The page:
How to thwart the Gay agenda

My Gleaner column of February 8, 2017. Reactions to it ranged from amusing to predictable to baffling. 

You are the head of a self-appointed coalition to foster a ‘healthy society’ in Jamaica. You are also a medical doctor. Or you are the head of an assembly of churches, a Reverend. No, not one of those going around molesting young girls. No, no not one of those. You are both dedicated to the policing of gender boundaries in Jamaica. Men are men and women are women and there shall be nothing betwixt or between.

You are duty-bound to police the borders of Jamaica against interlopers and unwanted immigrants. Why, even Donald Trump is taking a leaf out of your book! Those who ignore or show lack of respect for gender boundaries are not welcome in Jamaica. It is your solemn duty to make this clear to every citizen. You have to be particularly vigilant against the Gay Agenda, a global conspiracy involving institutions at the highest levels—the UN, the World Bank, the EU—whose goal is to destroy the world (and inter alia the Jamaican family) by legalizing gay marriage.

If, God forbid, gay marriage is legalized in Jamaica  it will be the beginning of the end. For all and sundry will take up with their own gender, setting up same sex households all over the country, and soon procreation will grind to a halt. There are no examples, as yet, of this happening in countries where gay marriage has been legalized but so what? Reality is not a shackle. Keep stressing the following point. How can we have a healthy society without children?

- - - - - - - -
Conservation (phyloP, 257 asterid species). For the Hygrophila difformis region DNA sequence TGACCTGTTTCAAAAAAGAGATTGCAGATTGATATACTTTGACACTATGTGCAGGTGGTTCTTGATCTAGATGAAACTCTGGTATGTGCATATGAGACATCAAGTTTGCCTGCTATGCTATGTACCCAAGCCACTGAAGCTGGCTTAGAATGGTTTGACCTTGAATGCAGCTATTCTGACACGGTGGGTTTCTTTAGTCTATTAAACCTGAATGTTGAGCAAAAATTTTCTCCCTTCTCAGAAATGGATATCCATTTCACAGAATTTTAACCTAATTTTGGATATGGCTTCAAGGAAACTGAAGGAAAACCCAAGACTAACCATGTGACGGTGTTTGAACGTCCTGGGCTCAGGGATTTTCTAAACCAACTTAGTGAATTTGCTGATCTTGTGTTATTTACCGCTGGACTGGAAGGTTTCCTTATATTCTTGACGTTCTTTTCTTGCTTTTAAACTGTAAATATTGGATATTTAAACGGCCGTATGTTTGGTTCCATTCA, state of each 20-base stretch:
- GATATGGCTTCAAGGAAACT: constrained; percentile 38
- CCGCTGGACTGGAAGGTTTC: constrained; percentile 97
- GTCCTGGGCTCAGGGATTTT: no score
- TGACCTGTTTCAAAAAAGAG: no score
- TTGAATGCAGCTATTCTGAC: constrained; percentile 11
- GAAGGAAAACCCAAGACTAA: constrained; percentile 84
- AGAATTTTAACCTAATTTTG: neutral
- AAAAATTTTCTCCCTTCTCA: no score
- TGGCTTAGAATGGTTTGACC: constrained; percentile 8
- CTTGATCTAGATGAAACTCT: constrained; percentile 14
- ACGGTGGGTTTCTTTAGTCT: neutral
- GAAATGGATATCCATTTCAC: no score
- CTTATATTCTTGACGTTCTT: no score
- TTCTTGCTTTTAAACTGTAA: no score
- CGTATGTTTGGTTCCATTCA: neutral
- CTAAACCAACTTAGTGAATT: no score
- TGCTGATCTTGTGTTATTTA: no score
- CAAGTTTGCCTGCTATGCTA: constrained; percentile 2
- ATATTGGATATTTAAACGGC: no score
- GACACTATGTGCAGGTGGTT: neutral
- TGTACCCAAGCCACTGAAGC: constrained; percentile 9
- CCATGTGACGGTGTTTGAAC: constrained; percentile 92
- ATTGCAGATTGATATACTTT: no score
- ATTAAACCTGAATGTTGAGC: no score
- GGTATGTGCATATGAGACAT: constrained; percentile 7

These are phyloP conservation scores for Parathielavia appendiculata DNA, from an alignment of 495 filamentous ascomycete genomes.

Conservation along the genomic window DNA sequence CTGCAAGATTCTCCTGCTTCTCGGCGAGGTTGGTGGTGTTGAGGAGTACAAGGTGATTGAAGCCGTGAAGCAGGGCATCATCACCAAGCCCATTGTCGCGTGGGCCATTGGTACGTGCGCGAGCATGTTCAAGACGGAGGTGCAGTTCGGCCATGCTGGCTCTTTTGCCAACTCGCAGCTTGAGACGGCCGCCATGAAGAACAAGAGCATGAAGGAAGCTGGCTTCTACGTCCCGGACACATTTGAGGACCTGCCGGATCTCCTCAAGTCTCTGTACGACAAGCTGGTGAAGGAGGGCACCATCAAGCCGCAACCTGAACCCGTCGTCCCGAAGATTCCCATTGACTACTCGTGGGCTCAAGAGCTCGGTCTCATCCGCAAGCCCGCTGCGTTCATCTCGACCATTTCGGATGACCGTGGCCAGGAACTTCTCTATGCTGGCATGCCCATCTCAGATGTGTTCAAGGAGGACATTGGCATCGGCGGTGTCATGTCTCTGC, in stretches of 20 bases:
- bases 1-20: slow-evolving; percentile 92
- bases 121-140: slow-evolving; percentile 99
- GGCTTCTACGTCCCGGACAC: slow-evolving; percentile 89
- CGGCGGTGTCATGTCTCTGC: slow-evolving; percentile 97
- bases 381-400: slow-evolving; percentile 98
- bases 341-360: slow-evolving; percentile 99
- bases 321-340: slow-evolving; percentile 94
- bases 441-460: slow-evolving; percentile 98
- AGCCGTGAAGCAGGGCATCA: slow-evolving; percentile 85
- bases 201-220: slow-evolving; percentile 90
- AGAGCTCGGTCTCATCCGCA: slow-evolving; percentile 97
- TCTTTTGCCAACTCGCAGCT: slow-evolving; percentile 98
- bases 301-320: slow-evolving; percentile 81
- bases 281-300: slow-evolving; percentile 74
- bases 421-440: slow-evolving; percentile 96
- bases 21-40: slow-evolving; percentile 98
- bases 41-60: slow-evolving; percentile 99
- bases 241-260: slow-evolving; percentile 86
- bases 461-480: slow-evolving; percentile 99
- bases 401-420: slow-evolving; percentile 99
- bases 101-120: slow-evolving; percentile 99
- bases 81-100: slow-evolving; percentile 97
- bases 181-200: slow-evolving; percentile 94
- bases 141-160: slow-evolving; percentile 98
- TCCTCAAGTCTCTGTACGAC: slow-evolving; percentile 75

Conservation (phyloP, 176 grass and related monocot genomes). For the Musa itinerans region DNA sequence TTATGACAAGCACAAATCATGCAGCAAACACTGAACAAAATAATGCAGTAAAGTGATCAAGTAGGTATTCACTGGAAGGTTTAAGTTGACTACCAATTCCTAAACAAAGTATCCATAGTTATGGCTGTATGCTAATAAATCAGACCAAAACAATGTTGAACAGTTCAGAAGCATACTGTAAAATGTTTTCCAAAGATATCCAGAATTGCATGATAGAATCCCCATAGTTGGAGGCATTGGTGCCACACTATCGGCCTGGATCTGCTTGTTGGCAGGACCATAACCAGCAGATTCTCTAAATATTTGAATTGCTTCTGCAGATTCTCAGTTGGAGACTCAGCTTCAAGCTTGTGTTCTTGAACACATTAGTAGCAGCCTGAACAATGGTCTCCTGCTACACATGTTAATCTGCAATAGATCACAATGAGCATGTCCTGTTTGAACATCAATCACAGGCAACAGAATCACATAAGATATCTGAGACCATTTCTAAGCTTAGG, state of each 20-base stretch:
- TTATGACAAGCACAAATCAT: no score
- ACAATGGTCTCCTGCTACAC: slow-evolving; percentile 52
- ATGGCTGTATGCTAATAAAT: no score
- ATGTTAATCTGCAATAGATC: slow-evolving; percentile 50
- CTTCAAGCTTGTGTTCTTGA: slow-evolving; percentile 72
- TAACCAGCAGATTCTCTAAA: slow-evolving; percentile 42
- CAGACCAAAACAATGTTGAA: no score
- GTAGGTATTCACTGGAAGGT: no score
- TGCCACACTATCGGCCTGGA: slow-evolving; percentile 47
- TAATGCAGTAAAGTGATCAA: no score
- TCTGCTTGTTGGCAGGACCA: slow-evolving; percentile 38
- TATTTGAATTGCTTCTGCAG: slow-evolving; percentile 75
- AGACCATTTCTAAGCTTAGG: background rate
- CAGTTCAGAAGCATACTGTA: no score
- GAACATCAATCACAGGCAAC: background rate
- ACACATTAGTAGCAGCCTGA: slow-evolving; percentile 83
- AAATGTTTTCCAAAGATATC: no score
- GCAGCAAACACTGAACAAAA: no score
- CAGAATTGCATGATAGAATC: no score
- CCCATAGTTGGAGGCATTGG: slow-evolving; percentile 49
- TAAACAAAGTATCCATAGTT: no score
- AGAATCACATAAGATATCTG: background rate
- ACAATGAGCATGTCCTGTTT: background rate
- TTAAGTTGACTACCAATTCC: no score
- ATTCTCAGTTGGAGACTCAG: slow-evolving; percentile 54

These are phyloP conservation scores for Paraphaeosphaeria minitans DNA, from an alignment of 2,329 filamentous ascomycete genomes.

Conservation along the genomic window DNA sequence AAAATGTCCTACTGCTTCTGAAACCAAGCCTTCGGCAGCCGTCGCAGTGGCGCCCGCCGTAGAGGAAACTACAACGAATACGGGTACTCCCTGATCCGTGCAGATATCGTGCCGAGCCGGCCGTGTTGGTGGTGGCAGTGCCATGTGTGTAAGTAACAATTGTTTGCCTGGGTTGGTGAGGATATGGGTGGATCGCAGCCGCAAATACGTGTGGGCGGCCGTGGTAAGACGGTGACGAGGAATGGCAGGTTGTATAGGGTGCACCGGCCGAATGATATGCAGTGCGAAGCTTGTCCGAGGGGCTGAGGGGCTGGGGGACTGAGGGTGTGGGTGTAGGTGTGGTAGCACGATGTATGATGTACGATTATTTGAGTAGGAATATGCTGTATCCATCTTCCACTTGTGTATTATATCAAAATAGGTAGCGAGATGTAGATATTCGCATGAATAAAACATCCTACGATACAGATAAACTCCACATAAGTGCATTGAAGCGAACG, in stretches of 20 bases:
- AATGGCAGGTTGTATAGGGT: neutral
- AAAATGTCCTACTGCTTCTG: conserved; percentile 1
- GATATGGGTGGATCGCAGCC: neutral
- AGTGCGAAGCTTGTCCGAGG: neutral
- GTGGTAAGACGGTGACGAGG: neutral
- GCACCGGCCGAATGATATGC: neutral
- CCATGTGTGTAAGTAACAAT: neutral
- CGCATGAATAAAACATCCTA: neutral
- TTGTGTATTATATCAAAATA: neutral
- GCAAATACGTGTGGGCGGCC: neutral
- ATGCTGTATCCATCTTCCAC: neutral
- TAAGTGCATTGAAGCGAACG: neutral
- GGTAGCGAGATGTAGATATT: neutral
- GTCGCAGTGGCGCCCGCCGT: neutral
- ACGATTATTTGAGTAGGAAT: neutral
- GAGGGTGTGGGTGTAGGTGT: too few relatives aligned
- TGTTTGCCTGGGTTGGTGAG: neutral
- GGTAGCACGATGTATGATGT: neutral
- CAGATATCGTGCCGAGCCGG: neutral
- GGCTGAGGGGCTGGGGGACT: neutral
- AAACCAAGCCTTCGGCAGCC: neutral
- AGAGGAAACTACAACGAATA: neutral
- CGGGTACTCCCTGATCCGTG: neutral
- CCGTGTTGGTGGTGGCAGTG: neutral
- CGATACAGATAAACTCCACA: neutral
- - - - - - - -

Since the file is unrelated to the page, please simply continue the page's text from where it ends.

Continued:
As for feminists. They too must be kept from invading Jamaica where we like to do things in old, time-honored ways. It is a pity that slavery was officially abolished two centuries ago. What is wrong with slavery? Nothing at all. Slaves are essential to healthy families. Women are meant  to cook, clean, raise children and provide sex for heads of households at no pay. Also the sex part is non-negotiable, women must deliver when the subject is broached. Shop must remain open 24/7. Think Open Access is a new sumpn?

It’s just that slavery must be gender-based. This is why it’s so important to distinguish between the sexes. There can be no ambiguity about this. Men and women who break these rules must be enslaved by our cultural rules. Either they conform to these or they leave. It is for the benefit of the nation. Our good name is at stake.

Also, it is to be noted that rape is a crime that can only be inflicted on women for Jamaican law defines sexual intercourse under the Sexual Offences Act as “penetration of the vagina of one person by the penis of another person”. Rape occurs when there is sexual intercourse without the consent of the woman. That is, for rape to happen, there has to be penetration of a vagina. By a penis.  If a man buggers a boy or man that is not rape; if a man thrusts his penis into your daughter’s mouth without her consent that is not rape either; nor is penetration of one’s orifices, vaginal or not, by the forced intrusion of an object, considered rape.